Prison administrators often use the “stick” of withholding amenities and privileges to facilitate cooperation with their goals. See United States v. Boyd, 608 F.3d 331, 334 (7th Cir. 2010) (discussing federal Inmate Financial Responsibility Program). More importantly, prisoners may be compelled to disclose information during internal investigations provided they are not punished for refusing to make self-incriminating statements without immunity. Riggins v. Walter, 279 F.3d 422, 430 (7th Cir. 2001). Caffey never hinted that answering the investigators' questions might incriminate him, so he was not privileged to refuse.
Neither was his name-calling protected speech. Inmates retain a First Amendment right to complain about prison staff, whether orally or in writing, but only in ways consistent with their status as prisoners. See Turner v. Safley, 482 U.S. 78, 89–90 (1987); Watkins v. Kasper, 599 F.3d 791, 796–97 (7th Cir. 2010); Pearson v. Welborn, 471 F.3d 732, 741 (7th Cir. 2006); Simpson v. Nickel, 450 F.3d 303, 307 (7th Cir. 2006). Insubordinate, verbal remarks to prison staff are inconsistent with the status of a prisoner, see Kervin v. Barnes, 787 F.3d 833, 834 (7th Cir. 2015) (concluding that a prisoner engaged in unprotected backtalk by insisting on speaking with a lawyer after the guard had said “no”); Lockett v. Suardini, 526 F.3d 866, 874 (6th Cir. 2008) (calling a hearing officer “foul and corrupted bitch” was not protected speech because the remark was “insulting, derogatory, and questioned her authority”); Freeman v. Tex. Dep't of Criminal Justice, 369 F.3d 854, 858, 864 (5th Cir. 2004) (concluding that an inmate who during a religious service accused a chaplain of theological errors had engaged in an unprotected challenge to institutional authority). Caffey called the guards unprofessional for warning him that his uncooperative attitude could cost him privileges. He made his comment directly to Hasemeyer and Henry during a security interview, outside the prison's grievance process, which Caffey eventually used without repercussion. His statement wasn't an attempt to complain to a supervisor; it was directed at the guards as a challenge to their authority.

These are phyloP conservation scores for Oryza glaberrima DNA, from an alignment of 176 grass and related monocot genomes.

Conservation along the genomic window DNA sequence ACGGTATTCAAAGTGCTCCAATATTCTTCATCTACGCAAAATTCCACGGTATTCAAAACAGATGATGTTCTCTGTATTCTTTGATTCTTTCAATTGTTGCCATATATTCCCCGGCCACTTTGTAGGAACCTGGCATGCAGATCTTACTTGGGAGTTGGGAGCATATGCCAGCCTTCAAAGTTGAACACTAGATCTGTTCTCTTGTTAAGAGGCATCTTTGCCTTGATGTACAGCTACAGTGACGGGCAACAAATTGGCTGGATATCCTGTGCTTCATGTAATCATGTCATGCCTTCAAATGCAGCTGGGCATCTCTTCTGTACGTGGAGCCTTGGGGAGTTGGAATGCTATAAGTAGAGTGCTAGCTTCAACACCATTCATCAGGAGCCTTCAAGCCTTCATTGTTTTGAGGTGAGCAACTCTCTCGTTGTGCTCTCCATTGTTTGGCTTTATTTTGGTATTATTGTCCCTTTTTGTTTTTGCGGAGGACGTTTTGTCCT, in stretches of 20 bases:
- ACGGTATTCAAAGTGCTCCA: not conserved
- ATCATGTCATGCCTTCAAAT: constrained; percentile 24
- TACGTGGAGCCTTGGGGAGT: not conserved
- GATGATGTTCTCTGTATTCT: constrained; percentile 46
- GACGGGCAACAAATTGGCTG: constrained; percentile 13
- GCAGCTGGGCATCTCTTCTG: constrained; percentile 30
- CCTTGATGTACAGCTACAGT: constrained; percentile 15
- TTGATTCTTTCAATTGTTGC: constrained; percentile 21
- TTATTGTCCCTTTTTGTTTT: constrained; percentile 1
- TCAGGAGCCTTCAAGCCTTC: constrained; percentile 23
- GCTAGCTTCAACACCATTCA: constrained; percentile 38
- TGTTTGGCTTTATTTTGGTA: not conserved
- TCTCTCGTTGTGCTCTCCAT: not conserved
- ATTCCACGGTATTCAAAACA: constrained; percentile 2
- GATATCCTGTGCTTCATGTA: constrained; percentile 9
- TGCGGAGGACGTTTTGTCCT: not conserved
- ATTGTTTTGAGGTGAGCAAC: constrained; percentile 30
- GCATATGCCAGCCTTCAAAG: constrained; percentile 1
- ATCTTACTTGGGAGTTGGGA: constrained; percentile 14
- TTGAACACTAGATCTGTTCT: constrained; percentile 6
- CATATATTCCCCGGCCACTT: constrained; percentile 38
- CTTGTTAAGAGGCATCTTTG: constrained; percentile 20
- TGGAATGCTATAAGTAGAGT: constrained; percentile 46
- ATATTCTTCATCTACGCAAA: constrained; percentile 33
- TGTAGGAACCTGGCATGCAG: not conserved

We next turn to Caffey's contention that he established a triable issue on his claim of deliberate indifference against Scott. According to Caffey, he conveyed to Scott that he was in pain, yet Scott brushed him off. To establish a triable issue, Caffey needed evidence that he suffered an objectively serious medical need and that Scott was deliberately indifferent to that condition. Farmer v. Brennan, 511 U.S. 825, 834 (1994); Berry v. Peterman, 604 F.3d 435, 440 (7th Cir. 2010). Since Caffey had just been struck on the head and was experiencing pressure, ringing, and sharp, recurring pain, we can assume for purposes here that he suffered from an objectively serious medical condition. See Dobbey v. Mitchell-Lawshea, 806 F.3d 938, 941 (7th Cir. 2015) (noting that pain can be an objectively serious medical condition); Hayes v. Snyder, 546 F.3d 516, 523 (7th Cir. 2008) (same). But Caffey did not present evidence from which to infer that Scott actually comprehended the extent of his pain and consciously disregarded the risk it posed. See Farmer, 511 U.S. at 837; Petties v. Carter, 836 F.3d 722, 728 (7th Cir. 2016) (en banc). Caffey testified that once he got onto the bus, he shouted—in concert with other men yelling for treatment—that he needed a doctor because his head was hurt and that he directly asked Scott for a doctor. Caffey did not tell Scott, however, about the nature or extent of his head injury. See Dale v. Poston, 548 F.3d 563, 569 (7th Cir. 2008) (concluding that a prisoner's vague statements were inadequate to put guards on notice of risk of harm). Scott did not know that Maue had struck Caffey, whose head injury was not visually apparent. Because Scott did not know the extent of Caffey's injury, ignoring his request for a doctor did not constitute deliberate indifference.